University public-private research parks have been proliferating rapidly in the last couple of decades. Eight UNC campuses already have one, and another was recently approved for East Carolina University. The theory goes that they will spur economic growth through greater collaboration and Knowledge transference between higher education and the private sector. Supposedly, venture capitalists will show up toting bags of money, professors will turn their ideas into profitable start-ups, and for-profit firms will hire lots of students.
But it’s starting to look like somebody left a few variables out of that equation. Jesse Saffron exposes how such research parks don’t always pan out, and how the presence of shiny new buildings is not the same thing as real economic development. ECU’s looks especially unpromising, given that the Greenville area offers little to prospective employers and employees. Chances are, it will be the academic version of Global Transpark, occasionally described as a publicly funded “money pit.”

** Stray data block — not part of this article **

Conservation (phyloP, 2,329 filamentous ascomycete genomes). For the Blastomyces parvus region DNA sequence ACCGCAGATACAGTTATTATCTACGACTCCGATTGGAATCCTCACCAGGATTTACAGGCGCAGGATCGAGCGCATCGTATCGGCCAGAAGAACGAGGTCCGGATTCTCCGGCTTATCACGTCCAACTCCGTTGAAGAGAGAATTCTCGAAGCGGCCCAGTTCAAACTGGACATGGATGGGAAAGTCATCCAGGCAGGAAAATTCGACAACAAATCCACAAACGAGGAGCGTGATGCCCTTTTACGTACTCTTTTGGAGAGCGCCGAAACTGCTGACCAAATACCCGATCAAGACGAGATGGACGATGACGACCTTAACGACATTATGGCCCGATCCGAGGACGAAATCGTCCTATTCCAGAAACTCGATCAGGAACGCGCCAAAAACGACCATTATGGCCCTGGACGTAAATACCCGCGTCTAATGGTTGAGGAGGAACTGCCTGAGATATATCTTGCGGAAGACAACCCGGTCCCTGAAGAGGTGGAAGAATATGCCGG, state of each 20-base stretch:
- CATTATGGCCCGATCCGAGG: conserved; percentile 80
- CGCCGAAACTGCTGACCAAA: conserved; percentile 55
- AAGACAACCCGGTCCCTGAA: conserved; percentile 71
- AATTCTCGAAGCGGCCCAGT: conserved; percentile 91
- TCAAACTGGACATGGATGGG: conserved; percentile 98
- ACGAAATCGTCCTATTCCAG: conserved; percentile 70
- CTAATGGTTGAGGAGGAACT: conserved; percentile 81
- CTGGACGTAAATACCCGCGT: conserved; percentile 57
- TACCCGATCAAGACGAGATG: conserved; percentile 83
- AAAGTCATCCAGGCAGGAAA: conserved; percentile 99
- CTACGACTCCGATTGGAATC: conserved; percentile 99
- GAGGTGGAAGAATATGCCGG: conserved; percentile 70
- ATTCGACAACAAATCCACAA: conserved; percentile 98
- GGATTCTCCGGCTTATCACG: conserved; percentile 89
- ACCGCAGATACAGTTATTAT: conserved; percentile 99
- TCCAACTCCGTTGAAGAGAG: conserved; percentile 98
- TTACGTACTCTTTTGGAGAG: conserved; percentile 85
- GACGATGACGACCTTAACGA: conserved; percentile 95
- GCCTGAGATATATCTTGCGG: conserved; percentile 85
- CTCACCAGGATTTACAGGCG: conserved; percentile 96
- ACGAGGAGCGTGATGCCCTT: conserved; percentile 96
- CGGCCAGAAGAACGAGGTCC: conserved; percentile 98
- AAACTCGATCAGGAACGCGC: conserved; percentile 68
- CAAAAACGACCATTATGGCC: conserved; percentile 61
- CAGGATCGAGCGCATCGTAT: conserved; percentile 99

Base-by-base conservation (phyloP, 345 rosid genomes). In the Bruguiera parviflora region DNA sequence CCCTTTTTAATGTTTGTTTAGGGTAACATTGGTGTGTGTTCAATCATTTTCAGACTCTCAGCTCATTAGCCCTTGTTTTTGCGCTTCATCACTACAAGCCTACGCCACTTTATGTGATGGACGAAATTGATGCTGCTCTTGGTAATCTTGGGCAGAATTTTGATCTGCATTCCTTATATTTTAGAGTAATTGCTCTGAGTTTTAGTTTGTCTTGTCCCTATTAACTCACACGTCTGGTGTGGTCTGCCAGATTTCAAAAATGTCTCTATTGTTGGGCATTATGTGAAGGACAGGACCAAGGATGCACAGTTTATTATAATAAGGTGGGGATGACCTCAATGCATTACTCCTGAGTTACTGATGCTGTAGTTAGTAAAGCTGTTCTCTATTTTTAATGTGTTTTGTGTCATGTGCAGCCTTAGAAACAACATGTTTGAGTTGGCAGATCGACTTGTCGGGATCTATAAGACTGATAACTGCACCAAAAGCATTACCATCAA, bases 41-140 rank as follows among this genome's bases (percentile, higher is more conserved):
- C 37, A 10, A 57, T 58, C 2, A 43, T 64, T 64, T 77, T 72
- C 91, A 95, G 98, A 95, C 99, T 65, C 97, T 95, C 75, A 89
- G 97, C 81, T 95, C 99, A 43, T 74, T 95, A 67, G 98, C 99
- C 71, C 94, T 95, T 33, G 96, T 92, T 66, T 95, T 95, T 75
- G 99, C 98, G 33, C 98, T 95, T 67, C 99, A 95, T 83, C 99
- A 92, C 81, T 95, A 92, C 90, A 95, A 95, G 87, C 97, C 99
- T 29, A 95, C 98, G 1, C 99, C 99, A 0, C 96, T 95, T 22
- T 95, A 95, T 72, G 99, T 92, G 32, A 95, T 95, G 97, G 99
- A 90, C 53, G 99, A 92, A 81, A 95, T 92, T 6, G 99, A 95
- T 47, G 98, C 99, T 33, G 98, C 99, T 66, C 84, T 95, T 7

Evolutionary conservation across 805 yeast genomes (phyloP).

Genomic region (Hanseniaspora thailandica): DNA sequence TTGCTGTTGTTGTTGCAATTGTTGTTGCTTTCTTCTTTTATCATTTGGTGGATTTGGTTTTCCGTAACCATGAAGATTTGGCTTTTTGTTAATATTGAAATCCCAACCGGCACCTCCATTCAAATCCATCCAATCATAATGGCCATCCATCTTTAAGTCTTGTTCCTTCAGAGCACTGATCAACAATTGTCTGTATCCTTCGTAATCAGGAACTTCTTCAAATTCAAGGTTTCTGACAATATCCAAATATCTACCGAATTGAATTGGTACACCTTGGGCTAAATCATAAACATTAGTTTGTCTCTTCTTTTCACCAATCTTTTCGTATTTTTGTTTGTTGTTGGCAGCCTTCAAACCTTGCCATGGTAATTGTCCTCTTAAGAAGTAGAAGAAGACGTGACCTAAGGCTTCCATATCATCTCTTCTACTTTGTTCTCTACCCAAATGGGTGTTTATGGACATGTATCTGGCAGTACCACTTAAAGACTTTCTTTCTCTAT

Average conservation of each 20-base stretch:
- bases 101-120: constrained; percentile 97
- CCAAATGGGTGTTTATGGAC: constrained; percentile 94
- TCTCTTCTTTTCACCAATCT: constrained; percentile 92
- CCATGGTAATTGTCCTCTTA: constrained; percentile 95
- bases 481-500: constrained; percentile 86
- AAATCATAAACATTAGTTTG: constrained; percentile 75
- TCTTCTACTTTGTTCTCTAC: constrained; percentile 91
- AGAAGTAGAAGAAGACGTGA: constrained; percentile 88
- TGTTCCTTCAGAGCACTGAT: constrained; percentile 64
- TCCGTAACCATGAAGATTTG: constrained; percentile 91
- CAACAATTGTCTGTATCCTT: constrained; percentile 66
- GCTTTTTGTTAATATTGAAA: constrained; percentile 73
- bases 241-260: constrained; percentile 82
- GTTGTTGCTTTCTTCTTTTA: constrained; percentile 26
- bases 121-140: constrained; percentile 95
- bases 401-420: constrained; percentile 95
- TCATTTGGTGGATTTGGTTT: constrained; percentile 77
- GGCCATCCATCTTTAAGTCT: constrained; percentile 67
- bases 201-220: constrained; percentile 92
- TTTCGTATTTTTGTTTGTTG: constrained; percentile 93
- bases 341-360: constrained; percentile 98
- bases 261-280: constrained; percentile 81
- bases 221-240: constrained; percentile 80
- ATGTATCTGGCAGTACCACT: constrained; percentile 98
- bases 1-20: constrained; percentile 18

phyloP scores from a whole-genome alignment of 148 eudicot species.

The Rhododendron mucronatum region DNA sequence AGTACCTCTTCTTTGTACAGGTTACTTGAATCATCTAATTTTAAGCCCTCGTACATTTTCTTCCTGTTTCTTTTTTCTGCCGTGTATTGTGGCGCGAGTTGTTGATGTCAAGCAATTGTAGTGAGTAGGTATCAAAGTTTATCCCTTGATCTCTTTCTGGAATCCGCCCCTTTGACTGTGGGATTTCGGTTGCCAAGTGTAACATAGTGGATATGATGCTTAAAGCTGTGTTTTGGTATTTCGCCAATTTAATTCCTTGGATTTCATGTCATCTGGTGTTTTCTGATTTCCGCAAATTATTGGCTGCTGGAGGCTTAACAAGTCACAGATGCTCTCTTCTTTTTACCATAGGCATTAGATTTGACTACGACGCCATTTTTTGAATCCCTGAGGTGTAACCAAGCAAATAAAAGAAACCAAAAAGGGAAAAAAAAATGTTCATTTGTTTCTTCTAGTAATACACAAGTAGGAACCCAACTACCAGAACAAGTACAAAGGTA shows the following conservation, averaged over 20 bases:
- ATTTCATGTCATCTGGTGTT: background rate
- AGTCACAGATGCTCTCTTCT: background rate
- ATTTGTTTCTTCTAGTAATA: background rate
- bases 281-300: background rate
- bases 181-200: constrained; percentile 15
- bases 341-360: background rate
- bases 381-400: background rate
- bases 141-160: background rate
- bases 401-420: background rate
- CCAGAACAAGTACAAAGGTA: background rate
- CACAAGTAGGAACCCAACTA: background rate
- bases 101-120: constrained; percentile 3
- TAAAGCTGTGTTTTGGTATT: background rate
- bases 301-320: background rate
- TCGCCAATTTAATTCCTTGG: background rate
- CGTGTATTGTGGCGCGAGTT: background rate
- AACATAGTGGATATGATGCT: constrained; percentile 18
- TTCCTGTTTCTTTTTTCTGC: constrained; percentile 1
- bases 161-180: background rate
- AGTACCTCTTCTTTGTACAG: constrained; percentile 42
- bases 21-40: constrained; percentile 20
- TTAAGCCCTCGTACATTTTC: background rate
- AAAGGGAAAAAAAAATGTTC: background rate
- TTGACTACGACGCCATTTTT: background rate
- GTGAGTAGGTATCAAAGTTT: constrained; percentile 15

What these parks really look like is a desperate last gasp of the central planning mindset. These parks are not quite central planning, in the strict sense. But they’re still based on the belief that politicians can create prosperity by spending money from the public coffers. And despite all the hype, they really come down to little more than in increase in commercial real estate, whether the local market needs it or not.